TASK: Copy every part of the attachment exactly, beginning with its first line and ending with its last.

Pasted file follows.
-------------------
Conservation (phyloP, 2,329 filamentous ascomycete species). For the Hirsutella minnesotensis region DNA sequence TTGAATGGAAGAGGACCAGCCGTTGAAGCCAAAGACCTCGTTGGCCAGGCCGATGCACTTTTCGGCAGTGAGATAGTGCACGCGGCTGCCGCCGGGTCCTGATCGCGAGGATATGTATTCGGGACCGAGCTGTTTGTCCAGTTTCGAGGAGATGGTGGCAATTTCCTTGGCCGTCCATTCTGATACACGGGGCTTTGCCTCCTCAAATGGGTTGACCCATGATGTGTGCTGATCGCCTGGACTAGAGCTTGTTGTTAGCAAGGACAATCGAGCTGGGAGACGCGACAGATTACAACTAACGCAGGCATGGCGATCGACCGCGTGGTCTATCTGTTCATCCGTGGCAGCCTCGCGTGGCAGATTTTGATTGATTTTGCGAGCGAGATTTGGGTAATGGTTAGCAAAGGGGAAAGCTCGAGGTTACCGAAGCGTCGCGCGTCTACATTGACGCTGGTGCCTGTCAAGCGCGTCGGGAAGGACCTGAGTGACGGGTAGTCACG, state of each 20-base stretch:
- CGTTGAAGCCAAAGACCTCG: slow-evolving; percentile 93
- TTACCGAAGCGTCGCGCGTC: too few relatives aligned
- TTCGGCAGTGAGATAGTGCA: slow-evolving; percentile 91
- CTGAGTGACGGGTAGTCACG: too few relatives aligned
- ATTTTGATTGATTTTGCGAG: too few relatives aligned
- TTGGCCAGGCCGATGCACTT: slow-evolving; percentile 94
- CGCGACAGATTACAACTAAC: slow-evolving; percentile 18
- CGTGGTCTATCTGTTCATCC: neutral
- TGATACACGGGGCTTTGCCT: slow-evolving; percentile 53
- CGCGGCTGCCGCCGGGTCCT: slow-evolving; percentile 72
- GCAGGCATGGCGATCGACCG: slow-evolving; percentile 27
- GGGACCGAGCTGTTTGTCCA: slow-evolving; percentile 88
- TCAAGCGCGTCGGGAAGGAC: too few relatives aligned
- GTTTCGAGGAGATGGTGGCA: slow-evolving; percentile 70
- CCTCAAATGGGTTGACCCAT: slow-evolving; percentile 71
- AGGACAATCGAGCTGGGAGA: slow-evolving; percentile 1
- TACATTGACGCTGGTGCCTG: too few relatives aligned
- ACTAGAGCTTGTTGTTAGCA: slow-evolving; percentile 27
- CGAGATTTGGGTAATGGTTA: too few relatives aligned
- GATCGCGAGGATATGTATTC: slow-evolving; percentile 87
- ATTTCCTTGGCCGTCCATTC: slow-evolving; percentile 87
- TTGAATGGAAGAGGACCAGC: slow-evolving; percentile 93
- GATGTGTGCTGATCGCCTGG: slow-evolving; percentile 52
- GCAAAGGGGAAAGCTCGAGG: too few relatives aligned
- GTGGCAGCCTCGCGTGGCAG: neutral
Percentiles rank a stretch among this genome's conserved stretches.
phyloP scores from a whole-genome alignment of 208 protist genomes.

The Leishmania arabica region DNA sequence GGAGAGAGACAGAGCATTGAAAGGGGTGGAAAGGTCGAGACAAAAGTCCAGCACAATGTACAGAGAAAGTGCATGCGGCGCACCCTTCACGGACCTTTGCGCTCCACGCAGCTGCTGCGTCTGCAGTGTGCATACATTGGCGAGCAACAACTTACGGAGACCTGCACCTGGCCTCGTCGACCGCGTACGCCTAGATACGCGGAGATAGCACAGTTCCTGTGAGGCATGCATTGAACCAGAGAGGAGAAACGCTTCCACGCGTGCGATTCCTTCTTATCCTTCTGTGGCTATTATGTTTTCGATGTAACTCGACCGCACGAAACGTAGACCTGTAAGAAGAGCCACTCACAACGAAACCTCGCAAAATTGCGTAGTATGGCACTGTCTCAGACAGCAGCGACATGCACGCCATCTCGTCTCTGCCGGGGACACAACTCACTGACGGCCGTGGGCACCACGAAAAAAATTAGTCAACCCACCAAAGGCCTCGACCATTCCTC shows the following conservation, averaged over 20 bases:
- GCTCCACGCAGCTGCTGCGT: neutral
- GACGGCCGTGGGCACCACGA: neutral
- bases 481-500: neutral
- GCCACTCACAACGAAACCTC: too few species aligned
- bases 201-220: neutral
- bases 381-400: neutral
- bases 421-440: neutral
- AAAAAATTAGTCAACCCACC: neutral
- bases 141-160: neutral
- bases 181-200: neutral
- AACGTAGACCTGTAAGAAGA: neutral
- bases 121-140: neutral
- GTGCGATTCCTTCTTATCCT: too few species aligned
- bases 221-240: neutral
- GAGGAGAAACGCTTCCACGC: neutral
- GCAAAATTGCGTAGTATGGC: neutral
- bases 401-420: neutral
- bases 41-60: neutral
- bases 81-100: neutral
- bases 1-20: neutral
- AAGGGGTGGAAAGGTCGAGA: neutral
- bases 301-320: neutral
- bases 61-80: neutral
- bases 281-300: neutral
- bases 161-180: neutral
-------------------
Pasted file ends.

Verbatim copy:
Conservation (phyloP, 2,329 filamentous ascomycete species). For the Hirsutella minnesotensis region DNA sequence TTGAATGGAAGAGGACCAGCCGTTGAAGCCAAAGACCTCGTTGGCCAGGCCGATGCACTTTTCGGCAGTGAGATAGTGCACGCGGCTGCCGCCGGGTCCTGATCGCGAGGATATGTATTCGGGACCGAGCTGTTTGTCCAGTTTCGAGGAGATGGTGGCAATTTCCTTGGCCGTCCATTCTGATACACGGGGCTTTGCCTCCTCAAATGGGTTGACCCATGATGTGTGCTGATCGCCTGGACTAGAGCTTGTTGTTAGCAAGGACAATCGAGCTGGGAGACGCGACAGATTACAACTAACGCAGGCATGGCGATCGACCGCGTGGTCTATCTGTTCATCCGTGGCAGCCTCGCGTGGCAGATTTTGATTGATTTTGCGAGCGAGATTTGGGTAATGGTTAGCAAAGGGGAAAGCTCGAGGTTACCGAAGCGTCGCGCGTCTACATTGACGCTGGTGCCTGTCAAGCGCGTCGGGAAGGACCTGAGTGACGGGTAGTCACG, state of each 20-base stretch:
- CGTTGAAGCCAAAGACCTCG: slow-evolving; percentile 93
- TTACCGAAGCGTCGCGCGTC: too few relatives aligned
- TTCGGCAGTGAGATAGTGCA: slow-evolving; percentile 91
- CTGAGTGACGGGTAGTCACG: too few relatives aligned
- ATTTTGATTGATTTTGCGAG: too few relatives aligned
- TTGGCCAGGCCGATGCACTT: slow-evolving; percentile 94
- CGCGACAGATTACAACTAAC: slow-evolving; percentile 18
- CGTGGTCTATCTGTTCATCC: neutral
- TGATACACGGGGCTTTGCCT: slow-evolving; percentile 53
- CGCGGCTGCCGCCGGGTCCT: slow-evolving; percentile 72
- GCAGGCATGGCGATCGACCG: slow-evolving; percentile 27
- GGGACCGAGCTGTTTGTCCA: slow-evolving; percentile 88
- TCAAGCGCGTCGGGAAGGAC: too few relatives aligned
- GTTTCGAGGAGATGGTGGCA: slow-evolving; percentile 70
- CCTCAAATGGGTTGACCCAT: slow-evolving; percentile 71
- AGGACAATCGAGCTGGGAGA: slow-evolving; percentile 1
- TACATTGACGCTGGTGCCTG: too few relatives aligned
- ACTAGAGCTTGTTGTTAGCA: slow-evolving; percentile 27
- CGAGATTTGGGTAATGGTTA: too few relatives aligned
- GATCGCGAGGATATGTATTC: slow-evolving; percentile 87
- ATTTCCTTGGCCGTCCATTC: slow-evolving; percentile 87
- TTGAATGGAAGAGGACCAGC: slow-evolving; percentile 93
- GATGTGTGCTGATCGCCTGG: slow-evolving; percentile 52
- GCAAAGGGGAAAGCTCGAGG: too few relatives aligned
- GTGGCAGCCTCGCGTGGCAG: neutral
Percentiles rank a stretch among this genome's conserved stretches.
phyloP scores from a whole-genome alignment of 208 protist genomes.

The Leishmania arabica region DNA sequence GGAGAGAGACAGAGCATTGAAAGGGGTGGAAAGGTCGAGACAAAAGTCCAGCACAATGTACAGAGAAAGTGCATGCGGCGCACCCTTCACGGACCTTTGCGCTCCACGCAGCTGCTGCGTCTGCAGTGTGCATACATTGGCGAGCAACAACTTACGGAGACCTGCACCTGGCCTCGTCGACCGCGTACGCCTAGATACGCGGAGATAGCACAGTTCCTGTGAGGCATGCATTGAACCAGAGAGGAGAAACGCTTCCACGCGTGCGATTCCTTCTTATCCTTCTGTGGCTATTATGTTTTCGATGTAACTCGACCGCACGAAACGTAGACCTGTAAGAAGAGCCACTCACAACGAAACCTCGCAAAATTGCGTAGTATGGCACTGTCTCAGACAGCAGCGACATGCACGCCATCTCGTCTCTGCCGGGGACACAACTCACTGACGGCCGTGGGCACCACGAAAAAAATTAGTCAACCCACCAAAGGCCTCGACCATTCCTC shows the following conservation, averaged over 20 bases:
- GCTCCACGCAGCTGCTGCGT: neutral
- GACGGCCGTGGGCACCACGA: neutral
- bases 481-500: neutral
- GCCACTCACAACGAAACCTC: too few species aligned
- bases 201-220: neutral
- bases 381-400: neutral
- bases 421-440: neutral
- AAAAAATTAGTCAACCCACC: neutral
- bases 141-160: neutral
- bases 181-200: neutral
- AACGTAGACCTGTAAGAAGA: neutral
- bases 121-140: neutral
- GTGCGATTCCTTCTTATCCT: too few species aligned
- bases 221-240: neutral
- GAGGAGAAACGCTTCCACGC: neutral
- GCAAAATTGCGTAGTATGGC: neutral
- bases 401-420: neutral
- bases 41-60: neutral
- bases 81-100: neutral
- bases 1-20: neutral
- AAGGGGTGGAAAGGTCGAGA: neutral
- bases 301-320: neutral
- bases 61-80: neutral
- bases 281-300: neutral
- bases 161-180: neutral